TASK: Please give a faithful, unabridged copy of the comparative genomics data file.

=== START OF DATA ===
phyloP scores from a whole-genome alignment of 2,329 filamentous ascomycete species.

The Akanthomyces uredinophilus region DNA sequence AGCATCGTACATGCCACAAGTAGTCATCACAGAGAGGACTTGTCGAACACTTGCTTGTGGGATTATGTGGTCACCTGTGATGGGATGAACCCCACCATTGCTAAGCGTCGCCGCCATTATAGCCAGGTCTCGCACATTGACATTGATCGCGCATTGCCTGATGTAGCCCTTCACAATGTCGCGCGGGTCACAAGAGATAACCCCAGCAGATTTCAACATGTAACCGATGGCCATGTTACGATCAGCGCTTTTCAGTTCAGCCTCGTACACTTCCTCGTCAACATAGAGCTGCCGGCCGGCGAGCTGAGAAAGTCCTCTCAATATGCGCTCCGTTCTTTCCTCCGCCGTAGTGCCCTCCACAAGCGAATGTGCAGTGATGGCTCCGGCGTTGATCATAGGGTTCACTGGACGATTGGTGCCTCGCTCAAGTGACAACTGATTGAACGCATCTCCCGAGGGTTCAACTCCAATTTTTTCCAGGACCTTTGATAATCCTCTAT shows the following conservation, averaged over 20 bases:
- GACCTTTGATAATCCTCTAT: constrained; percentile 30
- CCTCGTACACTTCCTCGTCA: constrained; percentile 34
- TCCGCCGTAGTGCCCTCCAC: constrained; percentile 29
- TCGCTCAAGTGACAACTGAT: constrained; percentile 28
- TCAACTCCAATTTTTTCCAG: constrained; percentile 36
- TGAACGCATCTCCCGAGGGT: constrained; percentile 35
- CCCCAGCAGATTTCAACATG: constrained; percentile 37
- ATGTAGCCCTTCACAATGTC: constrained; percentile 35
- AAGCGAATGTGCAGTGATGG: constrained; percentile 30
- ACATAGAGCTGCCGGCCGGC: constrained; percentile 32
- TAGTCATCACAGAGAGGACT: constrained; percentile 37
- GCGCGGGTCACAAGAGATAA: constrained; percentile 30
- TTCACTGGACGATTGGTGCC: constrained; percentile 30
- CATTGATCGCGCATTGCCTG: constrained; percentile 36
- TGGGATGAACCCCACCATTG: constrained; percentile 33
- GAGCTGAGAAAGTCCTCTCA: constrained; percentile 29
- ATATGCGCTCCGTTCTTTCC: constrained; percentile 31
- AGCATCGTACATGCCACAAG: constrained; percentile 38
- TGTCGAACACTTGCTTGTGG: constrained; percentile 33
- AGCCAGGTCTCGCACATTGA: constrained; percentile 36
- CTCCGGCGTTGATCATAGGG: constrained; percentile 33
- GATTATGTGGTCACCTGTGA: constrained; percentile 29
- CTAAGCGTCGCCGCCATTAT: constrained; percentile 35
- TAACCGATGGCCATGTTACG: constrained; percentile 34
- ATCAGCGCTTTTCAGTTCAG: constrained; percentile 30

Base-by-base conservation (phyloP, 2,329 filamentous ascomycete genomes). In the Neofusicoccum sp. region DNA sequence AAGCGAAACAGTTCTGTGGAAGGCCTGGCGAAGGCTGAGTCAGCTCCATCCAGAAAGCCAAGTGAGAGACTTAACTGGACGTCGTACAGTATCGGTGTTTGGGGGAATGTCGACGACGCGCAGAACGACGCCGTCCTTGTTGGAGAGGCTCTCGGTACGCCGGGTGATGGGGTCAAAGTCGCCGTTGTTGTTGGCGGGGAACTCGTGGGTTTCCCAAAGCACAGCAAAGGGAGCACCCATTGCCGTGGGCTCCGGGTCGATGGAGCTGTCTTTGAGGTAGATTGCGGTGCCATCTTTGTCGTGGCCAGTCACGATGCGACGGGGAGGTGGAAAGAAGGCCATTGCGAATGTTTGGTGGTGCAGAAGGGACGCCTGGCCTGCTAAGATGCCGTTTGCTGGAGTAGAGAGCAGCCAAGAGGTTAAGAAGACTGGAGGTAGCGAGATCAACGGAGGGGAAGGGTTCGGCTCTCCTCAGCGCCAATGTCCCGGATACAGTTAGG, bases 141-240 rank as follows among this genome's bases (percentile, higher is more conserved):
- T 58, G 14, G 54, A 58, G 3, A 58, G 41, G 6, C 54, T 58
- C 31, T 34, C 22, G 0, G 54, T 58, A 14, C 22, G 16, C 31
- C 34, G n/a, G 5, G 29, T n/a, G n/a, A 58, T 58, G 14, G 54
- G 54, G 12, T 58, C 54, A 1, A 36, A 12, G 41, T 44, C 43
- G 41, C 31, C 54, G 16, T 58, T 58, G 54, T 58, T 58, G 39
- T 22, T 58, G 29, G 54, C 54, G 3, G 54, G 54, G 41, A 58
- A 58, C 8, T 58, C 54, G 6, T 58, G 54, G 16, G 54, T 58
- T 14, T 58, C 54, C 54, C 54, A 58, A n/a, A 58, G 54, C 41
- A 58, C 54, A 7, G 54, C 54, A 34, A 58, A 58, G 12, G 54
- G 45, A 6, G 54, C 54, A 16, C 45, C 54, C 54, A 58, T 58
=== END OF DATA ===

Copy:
phyloP scores from a whole-genome alignment of 2,329 filamentous ascomycete species.

The Akanthomyces uredinophilus region DNA sequence AGCATCGTACATGCCACAAGTAGTCATCACAGAGAGGACTTGTCGAACACTTGCTTGTGGGATTATGTGGTCACCTGTGATGGGATGAACCCCACCATTGCTAAGCGTCGCCGCCATTATAGCCAGGTCTCGCACATTGACATTGATCGCGCATTGCCTGATGTAGCCCTTCACAATGTCGCGCGGGTCACAAGAGATAACCCCAGCAGATTTCAACATGTAACCGATGGCCATGTTACGATCAGCGCTTTTCAGTTCAGCCTCGTACACTTCCTCGTCAACATAGAGCTGCCGGCCGGCGAGCTGAGAAAGTCCTCTCAATATGCGCTCCGTTCTTTCCTCCGCCGTAGTGCCCTCCACAAGCGAATGTGCAGTGATGGCTCCGGCGTTGATCATAGGGTTCACTGGACGATTGGTGCCTCGCTCAAGTGACAACTGATTGAACGCATCTCCCGAGGGTTCAACTCCAATTTTTTCCAGGACCTTTGATAATCCTCTAT shows the following conservation, averaged over 20 bases:
- GACCTTTGATAATCCTCTAT: constrained; percentile 30
- CCTCGTACACTTCCTCGTCA: constrained; percentile 34
- TCCGCCGTAGTGCCCTCCAC: constrained; percentile 29
- TCGCTCAAGTGACAACTGAT: constrained; percentile 28
- TCAACTCCAATTTTTTCCAG: constrained; percentile 36
- TGAACGCATCTCCCGAGGGT: constrained; percentile 35
- CCCCAGCAGATTTCAACATG: constrained; percentile 37
- ATGTAGCCCTTCACAATGTC: constrained; percentile 35
- AAGCGAATGTGCAGTGATGG: constrained; percentile 30
- ACATAGAGCTGCCGGCCGGC: constrained; percentile 32
- TAGTCATCACAGAGAGGACT: constrained; percentile 37
- GCGCGGGTCACAAGAGATAA: constrained; percentile 30
- TTCACTGGACGATTGGTGCC: constrained; percentile 30
- CATTGATCGCGCATTGCCTG: constrained; percentile 36
- TGGGATGAACCCCACCATTG: constrained; percentile 33
- GAGCTGAGAAAGTCCTCTCA: constrained; percentile 29
- ATATGCGCTCCGTTCTTTCC: constrained; percentile 31
- AGCATCGTACATGCCACAAG: constrained; percentile 38
- TGTCGAACACTTGCTTGTGG: constrained; percentile 33
- AGCCAGGTCTCGCACATTGA: constrained; percentile 36
- CTCCGGCGTTGATCATAGGG: constrained; percentile 33
- GATTATGTGGTCACCTGTGA: constrained; percentile 29
- CTAAGCGTCGCCGCCATTAT: constrained; percentile 35
- TAACCGATGGCCATGTTACG: constrained; percentile 34
- ATCAGCGCTTTTCAGTTCAG: constrained; percentile 30

Base-by-base conservation (phyloP, 2,329 filamentous ascomycete genomes). In the Neofusicoccum sp. region DNA sequence AAGCGAAACAGTTCTGTGGAAGGCCTGGCGAAGGCTGAGTCAGCTCCATCCAGAAAGCCAAGTGAGAGACTTAACTGGACGTCGTACAGTATCGGTGTTTGGGGGAATGTCGACGACGCGCAGAACGACGCCGTCCTTGTTGGAGAGGCTCTCGGTACGCCGGGTGATGGGGTCAAAGTCGCCGTTGTTGTTGGCGGGGAACTCGTGGGTTTCCCAAAGCACAGCAAAGGGAGCACCCATTGCCGTGGGCTCCGGGTCGATGGAGCTGTCTTTGAGGTAGATTGCGGTGCCATCTTTGTCGTGGCCAGTCACGATGCGACGGGGAGGTGGAAAGAAGGCCATTGCGAATGTTTGGTGGTGCAGAAGGGACGCCTGGCCTGCTAAGATGCCGTTTGCTGGAGTAGAGAGCAGCCAAGAGGTTAAGAAGACTGGAGGTAGCGAGATCAACGGAGGGGAAGGGTTCGGCTCTCCTCAGCGCCAATGTCCCGGATACAGTTAGG, bases 141-240 rank as follows among this genome's bases (percentile, higher is more conserved):
- T 58, G 14, G 54, A 58, G 3, A 58, G 41, G 6, C 54, T 58
- C 31, T 34, C 22, G 0, G 54, T 58, A 14, C 22, G 16, C 31
- C 34, G n/a, G 5, G 29, T n/a, G n/a, A 58, T 58, G 14, G 54
- G 54, G 12, T 58, C 54, A 1, A 36, A 12, G 41, T 44, C 43
- G 41, C 31, C 54, G 16, T 58, T 58, G 54, T 58, T 58, G 39
- T 22, T 58, G 29, G 54, C 54, G 3, G 54, G 54, G 41, A 58
- A 58, C 8, T 58, C 54, G 6, T 58, G 54, G 16, G 54, T 58
- T 14, T 58, C 54, C 54, C 54, A 58, A n/a, A 58, G 54, C 41
- A 58, C 54, A 7, G 54, C 54, A 34, A 58, A 58, G 12, G 54
- G 45, A 6, G 54, C 54, A 16, C 45, C 54, C 54, A 58, T 58